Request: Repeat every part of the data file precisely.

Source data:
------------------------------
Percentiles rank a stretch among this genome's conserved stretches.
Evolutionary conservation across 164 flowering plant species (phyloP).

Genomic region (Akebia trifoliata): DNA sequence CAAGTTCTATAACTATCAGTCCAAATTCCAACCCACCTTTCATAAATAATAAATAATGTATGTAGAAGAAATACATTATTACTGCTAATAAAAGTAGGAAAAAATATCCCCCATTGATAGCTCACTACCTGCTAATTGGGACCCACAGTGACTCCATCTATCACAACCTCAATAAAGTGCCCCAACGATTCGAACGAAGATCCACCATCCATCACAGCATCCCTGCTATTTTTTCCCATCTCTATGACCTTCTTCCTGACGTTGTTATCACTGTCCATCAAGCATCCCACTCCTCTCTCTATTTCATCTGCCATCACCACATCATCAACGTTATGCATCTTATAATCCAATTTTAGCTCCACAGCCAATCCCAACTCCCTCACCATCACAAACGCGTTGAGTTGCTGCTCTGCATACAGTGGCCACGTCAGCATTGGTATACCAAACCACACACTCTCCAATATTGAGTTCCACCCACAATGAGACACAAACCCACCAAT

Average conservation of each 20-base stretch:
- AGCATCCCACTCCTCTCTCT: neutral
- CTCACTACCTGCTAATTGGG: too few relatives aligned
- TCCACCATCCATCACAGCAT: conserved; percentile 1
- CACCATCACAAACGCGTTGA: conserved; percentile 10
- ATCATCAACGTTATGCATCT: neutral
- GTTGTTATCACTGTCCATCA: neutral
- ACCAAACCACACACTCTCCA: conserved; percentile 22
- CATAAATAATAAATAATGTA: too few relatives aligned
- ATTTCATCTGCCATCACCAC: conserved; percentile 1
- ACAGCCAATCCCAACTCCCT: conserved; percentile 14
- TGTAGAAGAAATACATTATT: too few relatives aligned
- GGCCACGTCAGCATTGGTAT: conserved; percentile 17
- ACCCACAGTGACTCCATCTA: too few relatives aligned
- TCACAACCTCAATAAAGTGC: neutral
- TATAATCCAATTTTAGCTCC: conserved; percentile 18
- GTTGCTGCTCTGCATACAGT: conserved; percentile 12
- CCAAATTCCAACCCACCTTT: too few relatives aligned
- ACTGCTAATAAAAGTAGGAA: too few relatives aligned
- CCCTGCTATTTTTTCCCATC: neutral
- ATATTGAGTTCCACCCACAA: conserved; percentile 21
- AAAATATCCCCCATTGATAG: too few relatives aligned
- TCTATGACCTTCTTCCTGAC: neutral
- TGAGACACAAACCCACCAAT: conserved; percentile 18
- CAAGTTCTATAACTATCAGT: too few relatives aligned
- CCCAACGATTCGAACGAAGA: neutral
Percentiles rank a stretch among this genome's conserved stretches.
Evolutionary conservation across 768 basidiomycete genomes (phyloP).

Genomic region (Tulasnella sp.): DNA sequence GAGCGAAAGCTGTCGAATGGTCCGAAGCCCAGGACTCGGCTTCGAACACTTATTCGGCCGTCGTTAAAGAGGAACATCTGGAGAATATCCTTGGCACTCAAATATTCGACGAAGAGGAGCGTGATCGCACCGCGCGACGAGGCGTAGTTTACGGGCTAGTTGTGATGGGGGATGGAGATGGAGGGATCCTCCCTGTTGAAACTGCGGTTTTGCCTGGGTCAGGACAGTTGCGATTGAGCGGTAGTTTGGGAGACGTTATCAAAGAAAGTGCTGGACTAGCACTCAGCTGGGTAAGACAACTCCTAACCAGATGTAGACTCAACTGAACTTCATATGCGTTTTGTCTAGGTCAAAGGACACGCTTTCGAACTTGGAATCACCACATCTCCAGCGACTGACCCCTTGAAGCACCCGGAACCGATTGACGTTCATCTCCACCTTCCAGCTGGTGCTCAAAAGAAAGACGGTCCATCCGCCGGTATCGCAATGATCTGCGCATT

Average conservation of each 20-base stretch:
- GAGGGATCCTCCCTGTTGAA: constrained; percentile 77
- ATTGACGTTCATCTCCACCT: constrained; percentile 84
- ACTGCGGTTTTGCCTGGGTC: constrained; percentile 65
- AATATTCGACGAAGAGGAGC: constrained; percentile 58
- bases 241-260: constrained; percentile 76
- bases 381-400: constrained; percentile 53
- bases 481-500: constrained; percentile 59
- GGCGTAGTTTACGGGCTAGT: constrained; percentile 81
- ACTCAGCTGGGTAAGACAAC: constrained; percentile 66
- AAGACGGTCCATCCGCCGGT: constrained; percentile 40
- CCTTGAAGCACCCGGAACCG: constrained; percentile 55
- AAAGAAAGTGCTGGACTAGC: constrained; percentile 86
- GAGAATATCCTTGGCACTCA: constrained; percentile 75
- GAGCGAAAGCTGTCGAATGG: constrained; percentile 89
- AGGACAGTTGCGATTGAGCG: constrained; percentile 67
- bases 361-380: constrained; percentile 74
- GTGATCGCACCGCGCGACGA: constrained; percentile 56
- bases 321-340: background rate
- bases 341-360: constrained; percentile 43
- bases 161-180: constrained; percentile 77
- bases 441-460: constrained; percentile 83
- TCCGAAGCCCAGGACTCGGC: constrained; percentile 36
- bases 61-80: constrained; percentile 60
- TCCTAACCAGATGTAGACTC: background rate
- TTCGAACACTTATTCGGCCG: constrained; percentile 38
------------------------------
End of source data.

Percentiles rank a stretch among this genome's conserved stretches.
Evolutionary conservation across 164 flowering plant species (phyloP).

Genomic region (Akebia trifoliata): DNA sequence CAAGTTCTATAACTATCAGTCCAAATTCCAACCCACCTTTCATAAATAATAAATAATGTATGTAGAAGAAATACATTATTACTGCTAATAAAAGTAGGAAAAAATATCCCCCATTGATAGCTCACTACCTGCTAATTGGGACCCACAGTGACTCCATCTATCACAACCTCAATAAAGTGCCCCAACGATTCGAACGAAGATCCACCATCCATCACAGCATCCCTGCTATTTTTTCCCATCTCTATGACCTTCTTCCTGACGTTGTTATCACTGTCCATCAAGCATCCCACTCCTCTCTCTATTTCATCTGCCATCACCACATCATCAACGTTATGCATCTTATAATCCAATTTTAGCTCCACAGCCAATCCCAACTCCCTCACCATCACAAACGCGTTGAGTTGCTGCTCTGCATACAGTGGCCACGTCAGCATTGGTATACCAAACCACACACTCTCCAATATTGAGTTCCACCCACAATGAGACACAAACCCACCAAT

Average conservation of each 20-base stretch:
- AGCATCCCACTCCTCTCTCT: neutral
- CTCACTACCTGCTAATTGGG: too few relatives aligned
- TCCACCATCCATCACAGCAT: conserved; percentile 1
- CACCATCACAAACGCGTTGA: conserved; percentile 10
- ATCATCAACGTTATGCATCT: neutral
- GTTGTTATCACTGTCCATCA: neutral
- ACCAAACCACACACTCTCCA: conserved; percentile 22
- CATAAATAATAAATAATGTA: too few relatives aligned
- ATTTCATCTGCCATCACCAC: conserved; percentile 1
- ACAGCCAATCCCAACTCCCT: conserved; percentile 14
- TGTAGAAGAAATACATTATT: too few relatives aligned
- GGCCACGTCAGCATTGGTAT: conserved; percentile 17
- ACCCACAGTGACTCCATCTA: too few relatives aligned
- TCACAACCTCAATAAAGTGC: neutral
- TATAATCCAATTTTAGCTCC: conserved; percentile 18
- GTTGCTGCTCTGCATACAGT: conserved; percentile 12
- CCAAATTCCAACCCACCTTT: too few relatives aligned
- ACTGCTAATAAAAGTAGGAA: too few relatives aligned
- CCCTGCTATTTTTTCCCATC: neutral
- ATATTGAGTTCCACCCACAA: conserved; percentile 21
- AAAATATCCCCCATTGATAG: too few relatives aligned
- TCTATGACCTTCTTCCTGAC: neutral
- TGAGACACAAACCCACCAAT: conserved; percentile 18
- CAAGTTCTATAACTATCAGT: too few relatives aligned
- CCCAACGATTCGAACGAAGA: neutral
Percentiles rank a stretch among this genome's conserved stretches.
Evolutionary conservation across 768 basidiomycete genomes (phyloP).

Genomic region (Tulasnella sp.): DNA sequence GAGCGAAAGCTGTCGAATGGTCCGAAGCCCAGGACTCGGCTTCGAACACTTATTCGGCCGTCGTTAAAGAGGAACATCTGGAGAATATCCTTGGCACTCAAATATTCGACGAAGAGGAGCGTGATCGCACCGCGCGACGAGGCGTAGTTTACGGGCTAGTTGTGATGGGGGATGGAGATGGAGGGATCCTCCCTGTTGAAACTGCGGTTTTGCCTGGGTCAGGACAGTTGCGATTGAGCGGTAGTTTGGGAGACGTTATCAAAGAAAGTGCTGGACTAGCACTCAGCTGGGTAAGACAACTCCTAACCAGATGTAGACTCAACTGAACTTCATATGCGTTTTGTCTAGGTCAAAGGACACGCTTTCGAACTTGGAATCACCACATCTCCAGCGACTGACCCCTTGAAGCACCCGGAACCGATTGACGTTCATCTCCACCTTCCAGCTGGTGCTCAAAAGAAAGACGGTCCATCCGCCGGTATCGCAATGATCTGCGCATT

Average conservation of each 20-base stretch:
- GAGGGATCCTCCCTGTTGAA: constrained; percentile 77
- ATTGACGTTCATCTCCACCT: constrained; percentile 84
- ACTGCGGTTTTGCCTGGGTC: constrained; percentile 65
- AATATTCGACGAAGAGGAGC: constrained; percentile 58
- bases 241-260: constrained; percentile 76
- bases 381-400: constrained; percentile 53
- bases 481-500: constrained; percentile 59
- GGCGTAGTTTACGGGCTAGT: constrained; percentile 81
- ACTCAGCTGGGTAAGACAAC: constrained; percentile 66
- AAGACGGTCCATCCGCCGGT: constrained; percentile 40
- CCTTGAAGCACCCGGAACCG: constrained; percentile 55
- AAAGAAAGTGCTGGACTAGC: constrained; percentile 86
- GAGAATATCCTTGGCACTCA: constrained; percentile 75
- GAGCGAAAGCTGTCGAATGG: constrained; percentile 89
- AGGACAGTTGCGATTGAGCG: constrained; percentile 67
- bases 361-380: constrained; percentile 74
- GTGATCGCACCGCGCGACGA: constrained; percentile 56
- bases 321-340: background rate
- bases 341-360: constrained; percentile 43
- bases 161-180: constrained; percentile 77
- bases 441-460: constrained; percentile 83
- TCCGAAGCCCAGGACTCGGC: constrained; percentile 36
- bases 61-80: constrained; percentile 60
- TCCTAACCAGATGTAGACTC: background rate
- TTCGAACACTTATTCGGCCG: constrained; percentile 38